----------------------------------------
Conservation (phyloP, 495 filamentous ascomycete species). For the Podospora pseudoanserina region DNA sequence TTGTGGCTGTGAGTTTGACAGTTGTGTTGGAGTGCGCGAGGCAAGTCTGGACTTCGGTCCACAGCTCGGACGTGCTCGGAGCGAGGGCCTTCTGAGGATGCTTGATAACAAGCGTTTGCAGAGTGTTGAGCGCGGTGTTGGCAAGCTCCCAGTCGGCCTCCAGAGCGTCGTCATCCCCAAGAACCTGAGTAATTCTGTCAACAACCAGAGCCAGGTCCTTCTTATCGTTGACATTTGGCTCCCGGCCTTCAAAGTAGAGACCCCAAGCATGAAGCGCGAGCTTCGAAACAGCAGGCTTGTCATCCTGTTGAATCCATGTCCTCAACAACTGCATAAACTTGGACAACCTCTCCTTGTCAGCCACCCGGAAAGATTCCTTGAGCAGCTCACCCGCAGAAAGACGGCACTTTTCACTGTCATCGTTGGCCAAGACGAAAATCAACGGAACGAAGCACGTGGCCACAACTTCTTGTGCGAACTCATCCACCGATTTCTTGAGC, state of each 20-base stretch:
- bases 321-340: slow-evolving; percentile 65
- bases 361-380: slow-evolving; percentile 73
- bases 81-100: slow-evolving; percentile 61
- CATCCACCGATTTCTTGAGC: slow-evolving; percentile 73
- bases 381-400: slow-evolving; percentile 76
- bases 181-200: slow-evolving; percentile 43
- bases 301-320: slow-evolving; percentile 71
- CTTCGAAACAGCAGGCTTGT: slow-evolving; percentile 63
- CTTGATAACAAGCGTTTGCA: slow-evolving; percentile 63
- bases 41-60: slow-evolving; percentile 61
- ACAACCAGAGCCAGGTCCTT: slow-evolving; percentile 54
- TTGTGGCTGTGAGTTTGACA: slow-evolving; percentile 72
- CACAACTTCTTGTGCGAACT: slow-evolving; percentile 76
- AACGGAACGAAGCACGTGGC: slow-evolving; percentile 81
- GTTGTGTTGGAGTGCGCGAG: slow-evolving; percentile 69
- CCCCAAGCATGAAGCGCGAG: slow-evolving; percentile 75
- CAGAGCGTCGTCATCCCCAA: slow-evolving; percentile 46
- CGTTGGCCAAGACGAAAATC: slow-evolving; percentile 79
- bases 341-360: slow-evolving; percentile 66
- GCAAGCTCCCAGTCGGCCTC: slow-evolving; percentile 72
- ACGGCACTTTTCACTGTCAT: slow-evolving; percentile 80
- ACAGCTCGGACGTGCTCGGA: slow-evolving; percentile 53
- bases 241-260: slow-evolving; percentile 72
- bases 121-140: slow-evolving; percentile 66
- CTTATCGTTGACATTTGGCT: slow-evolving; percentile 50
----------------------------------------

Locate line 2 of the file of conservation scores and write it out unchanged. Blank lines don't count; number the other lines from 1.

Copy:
- bases 321-340: slow-evolving; percentile 65